A Novel Aldosterone Antagonist Limits Renal Injury in 5/6 Nephrectomy.
ABSTRACT: Aldosterone antagonists slow the progression of chronic kidney disease (CKD), but their use is limited by hyperkalemia, especially when associated with RAS inhibitors. We examined the renoprotective effects of Ly, a novel non-steroidal mineralocorticoid receptor (MR) blocker, through two experimental protocols: In Protocol 1, male Munich-Wistar rats underwent 5/6 renal ablation (Nx), being divided into: Nx+V, receiving vehicle, Nx+Eple, given eplerenone, 150?mg/kg/day, and Nx+Ly, given Ly, 20?mg/kg/day. A group of untreated sham-operated rats was also studied. Ly markedly raised plasma renin activity (PRA) and aldosterone, and exerted more effective anti-albuminuric and renoprotective action than eplerenone. In Protocol 2, Nx rats remained untreated until Day 60, when they were divided into: Nx+V receiving vehicle; Nx+L treated with losartan, 50?mg/kg/day; Nx+L+Eple, given losartan and eplerenone, and Nx+L+Ly, given losartan and Ly. Treatments lasted for 90 days. As an add-on to losartan, Ly normalized blood pressure and albuminuria, and prevented CKD progression more effectively than eplerenone. This effect was associated with strong stimulation of PRA and aldosterone. Despite exhibiting higher affinity for the MR than either eplerenone or spironolactone, Ly caused no hyperkalemia. Ly may become a novel asset in the effort to detain the progression of CKD.
Project description:<h4>Background</h4>Renin-angiotensin-aldosterone system (RAAS) blockade with angiotensin-converting enzyme inhibitors (ACEi) or angiotensin receptor blockers (ARB) is the cornerstone of antihypertensive treatment in patients with chronic kidney disease (CKD) and diabetes mellitus. Mineralocorticoid receptor antagonists (MRA) on top of conventional RAAS blockade confer cardio- and renoprotective effects. Yet, the detailed effects of this therapeutic approach on key RAAS effectors have not been elucidated to date.<h4>Methods</h4>In this exploratory placebo-controlled study, 15 patients with CKD stages 2-3 and albuminuria due to diabetic kidney disease (DKD) were randomized to receive the MRA eplerenone or placebo in addition to ACEi therapy. Employing mass-spectrometry, we quantified plasma angiotensin levels [Ang I, Ang II, Ang-(1-7), Ang-(1-5), Ang III, Ang IV], renin and aldosterone in patients before and after 8 weeks of MRA treatment.<h4>Results</h4>While blood pressure and kidney function were similar in the placebo and eplerenone treatment group during the study period, distinct differences in RAAS regulation occurred: eplerenone treatment resulted in an increase in plasma renin activity, Ang I and aldosterone concentrations, indicating global RAAS activation. In addition, eplerenone on top of ACEi profoundly upregulated the alternative RAAS effector Ang-(1-7).<h4>Conclusions</h4>Combined eplerenone and ACEi therapy increases Ang-(1-7) levels in patients with CKD indicating a unique nephroprotective RAAS pattern with considerable therapeutic implications.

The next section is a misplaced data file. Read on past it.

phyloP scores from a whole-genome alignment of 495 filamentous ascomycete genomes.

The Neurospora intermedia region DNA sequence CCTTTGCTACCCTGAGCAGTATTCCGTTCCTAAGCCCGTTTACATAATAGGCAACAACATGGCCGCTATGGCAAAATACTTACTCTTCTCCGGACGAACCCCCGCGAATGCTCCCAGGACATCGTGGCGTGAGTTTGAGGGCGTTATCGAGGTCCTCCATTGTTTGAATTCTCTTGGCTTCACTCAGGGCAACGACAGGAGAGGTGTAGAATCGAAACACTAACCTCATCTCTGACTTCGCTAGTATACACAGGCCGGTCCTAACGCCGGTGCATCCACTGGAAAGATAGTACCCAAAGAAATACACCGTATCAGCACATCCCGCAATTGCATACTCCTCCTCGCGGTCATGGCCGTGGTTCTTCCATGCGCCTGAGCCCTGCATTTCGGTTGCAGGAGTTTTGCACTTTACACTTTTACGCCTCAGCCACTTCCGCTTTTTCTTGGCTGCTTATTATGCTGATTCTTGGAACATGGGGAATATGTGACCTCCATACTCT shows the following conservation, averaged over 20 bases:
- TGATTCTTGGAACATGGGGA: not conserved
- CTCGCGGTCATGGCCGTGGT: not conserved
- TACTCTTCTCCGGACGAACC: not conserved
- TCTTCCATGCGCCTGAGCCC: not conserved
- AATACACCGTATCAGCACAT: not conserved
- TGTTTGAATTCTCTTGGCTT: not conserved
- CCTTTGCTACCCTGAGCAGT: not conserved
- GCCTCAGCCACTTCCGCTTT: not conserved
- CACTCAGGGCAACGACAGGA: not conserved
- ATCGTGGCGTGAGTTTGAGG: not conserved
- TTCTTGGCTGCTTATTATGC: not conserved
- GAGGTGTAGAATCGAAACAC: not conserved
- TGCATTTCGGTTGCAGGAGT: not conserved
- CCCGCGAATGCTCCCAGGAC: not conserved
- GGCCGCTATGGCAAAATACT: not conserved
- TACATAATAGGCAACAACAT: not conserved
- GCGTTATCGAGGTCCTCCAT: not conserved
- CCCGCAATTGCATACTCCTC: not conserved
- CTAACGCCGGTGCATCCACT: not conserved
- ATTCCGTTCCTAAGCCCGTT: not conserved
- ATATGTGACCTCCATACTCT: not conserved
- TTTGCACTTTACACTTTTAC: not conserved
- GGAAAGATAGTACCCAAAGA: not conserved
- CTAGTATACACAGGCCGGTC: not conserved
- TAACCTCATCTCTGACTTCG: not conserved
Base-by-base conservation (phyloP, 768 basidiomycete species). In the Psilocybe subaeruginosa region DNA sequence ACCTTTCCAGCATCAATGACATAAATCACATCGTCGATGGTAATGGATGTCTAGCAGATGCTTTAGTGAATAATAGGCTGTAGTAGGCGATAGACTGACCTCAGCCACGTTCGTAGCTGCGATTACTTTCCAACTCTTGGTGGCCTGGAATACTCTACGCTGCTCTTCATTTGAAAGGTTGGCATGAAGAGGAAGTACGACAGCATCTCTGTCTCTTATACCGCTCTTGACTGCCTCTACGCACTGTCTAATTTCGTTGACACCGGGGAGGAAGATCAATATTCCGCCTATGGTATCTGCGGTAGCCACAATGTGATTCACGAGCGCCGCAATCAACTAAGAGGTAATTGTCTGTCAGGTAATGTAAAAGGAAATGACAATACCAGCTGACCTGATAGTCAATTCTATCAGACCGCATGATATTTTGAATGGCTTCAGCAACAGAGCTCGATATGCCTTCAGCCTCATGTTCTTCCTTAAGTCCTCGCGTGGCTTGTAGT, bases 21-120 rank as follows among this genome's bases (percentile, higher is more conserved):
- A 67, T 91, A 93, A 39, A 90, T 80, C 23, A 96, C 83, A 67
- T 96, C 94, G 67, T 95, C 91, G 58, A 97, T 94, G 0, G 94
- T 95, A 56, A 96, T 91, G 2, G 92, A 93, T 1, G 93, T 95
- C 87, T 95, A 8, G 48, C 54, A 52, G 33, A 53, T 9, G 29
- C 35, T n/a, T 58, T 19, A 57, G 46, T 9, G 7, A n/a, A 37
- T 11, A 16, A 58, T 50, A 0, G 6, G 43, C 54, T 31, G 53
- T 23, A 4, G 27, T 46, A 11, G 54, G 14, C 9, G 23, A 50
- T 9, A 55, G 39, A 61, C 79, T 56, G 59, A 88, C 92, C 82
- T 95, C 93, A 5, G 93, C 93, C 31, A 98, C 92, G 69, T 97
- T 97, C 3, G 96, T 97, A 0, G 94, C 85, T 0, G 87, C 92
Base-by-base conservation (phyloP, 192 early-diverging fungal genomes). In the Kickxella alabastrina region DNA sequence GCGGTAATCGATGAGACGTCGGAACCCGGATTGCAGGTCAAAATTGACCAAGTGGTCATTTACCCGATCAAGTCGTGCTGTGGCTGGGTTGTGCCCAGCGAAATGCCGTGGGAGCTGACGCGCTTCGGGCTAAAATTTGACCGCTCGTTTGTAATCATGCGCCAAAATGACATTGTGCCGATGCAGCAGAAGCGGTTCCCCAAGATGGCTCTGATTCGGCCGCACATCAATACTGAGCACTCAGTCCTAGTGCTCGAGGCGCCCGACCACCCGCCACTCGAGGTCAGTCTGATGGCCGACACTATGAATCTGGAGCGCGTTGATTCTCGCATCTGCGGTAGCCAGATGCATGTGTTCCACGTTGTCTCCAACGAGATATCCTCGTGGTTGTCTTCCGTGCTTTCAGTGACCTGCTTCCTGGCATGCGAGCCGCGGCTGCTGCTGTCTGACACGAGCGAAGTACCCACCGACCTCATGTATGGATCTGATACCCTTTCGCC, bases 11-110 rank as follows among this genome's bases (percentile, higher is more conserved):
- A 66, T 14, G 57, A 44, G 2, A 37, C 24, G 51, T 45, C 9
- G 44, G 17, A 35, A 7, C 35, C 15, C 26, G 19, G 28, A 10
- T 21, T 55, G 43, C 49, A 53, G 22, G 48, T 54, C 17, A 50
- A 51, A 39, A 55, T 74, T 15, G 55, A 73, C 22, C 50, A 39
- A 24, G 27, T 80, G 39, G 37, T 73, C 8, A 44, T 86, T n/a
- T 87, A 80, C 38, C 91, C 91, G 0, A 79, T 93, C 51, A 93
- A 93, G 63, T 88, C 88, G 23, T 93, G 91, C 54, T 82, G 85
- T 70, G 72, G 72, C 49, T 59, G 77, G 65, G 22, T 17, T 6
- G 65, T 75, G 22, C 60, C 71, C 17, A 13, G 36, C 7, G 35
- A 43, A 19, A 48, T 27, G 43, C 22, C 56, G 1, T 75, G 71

Project description:<h4>Background</h4>Patients with chronic kidney disease (CKD) have high cardiovascular mortality and morbidity associated with increased arterial stiffness. Plasma aldosterone levels are increased in CKD, and aldosterone has been found to increase vascular inflammation and fibrosis. It was hypothesized that aldosterone receptor inhibition with eplerenone could reduce arterial stiffness in CKD stage 3-4.<h4>Study design</h4>The design was randomized, open, parallel group. Measurements of arterial stiffness markers were undertaken at weeks 1 and 24.<h4>Intervention</h4>24 weeks of add-on treatment with 25-50 mg eplerenone or standard medication.<h4>Outcomes</h4>Primary outcome parameter was carotid-femoral pulse wave velocity (cfPWV). Secondary outcomes were augmentation index (AIx), ambulatory arterial stiffness index (AASI) and urinary albumin excretion.<h4>Results</h4>Fifty-four CKD patients (mean eGFR 36 mL/min/1.73 m(2), SD 11) were randomized. Forty-six patients completed the trial. The mean difference in cfPWV changes between groups was 0.1 m/s (95%CI: -1.0, 1.3), P?=?0.8. The mean difference in AIx changes between groups was 4.4% (0.1, 8.6), P?=?0.04. AASI was unchanged in both groups. The ratio of change in urinary albumin excretion in the eplerenone group compared to the control was 0.61 (0.37, 1.01), P?=?0.05. Four patients were withdrawn from the eplerenone group including three because of possible side effects; one was withdrawn from the control group. Mild hyperkalemia was seen on three occasions and was easily managed.<h4>Limitations</h4>The full planned number of patients was not attained. The duration of the trial may have been too short to obtain full effect of eplerenone on the arteries.<h4>Conclusions</h4>Add-on treatment with eplerenone in CKD stage 3-4 did not significantly reduce cfPWV. There may be beneficial vascular effects leading to attenuated pulse wave reflection. Treatment was well-tolerated.<h4>Trial registration</h4>ClinicalTrials.govNCT01100203.
Project description:Among patients with proteinuric chronic kidney disease (CKD), current guideline recommendations mandate the use of agents blocking the renin angiotensin aldosterone system (RAAS) as first-line antihypertensive therapy based on randomized trials demonstrating that RAAS inhibitors are superior to other antihypertensive drug classes in slowing nephropathy progression to end-stage renal disease. However, the opportunities for adequate RAAS blockade in CKD are often limited, and an important impediment is the risk of hyperkalemia, especially when RAAS inhibitors are used in maximal doses or are combined. Accordingly, a large proportion of patients with proteinuric CKD may not have the anticipated renoprotective benefits since RAAS blockers are often discontinued due to incident hyperkalemia or are administered at suboptimal doses for fear of the development of hyperkalemia. Two newer potassium binders, patiromer and sodium zirconium cyclosilicate (ZS-9), have been shown to effectively and safely reduce serum potassium levels and maintain long-term normokalemia in CKD patients receiving background therapy with RAAS inhibitors. Whether these novel potassium-lowering therapies can overcome the barrier of hyperkalemia and enhance the tolerability of RAAS inhibitor use in proteinuric CKD awaits randomized trials.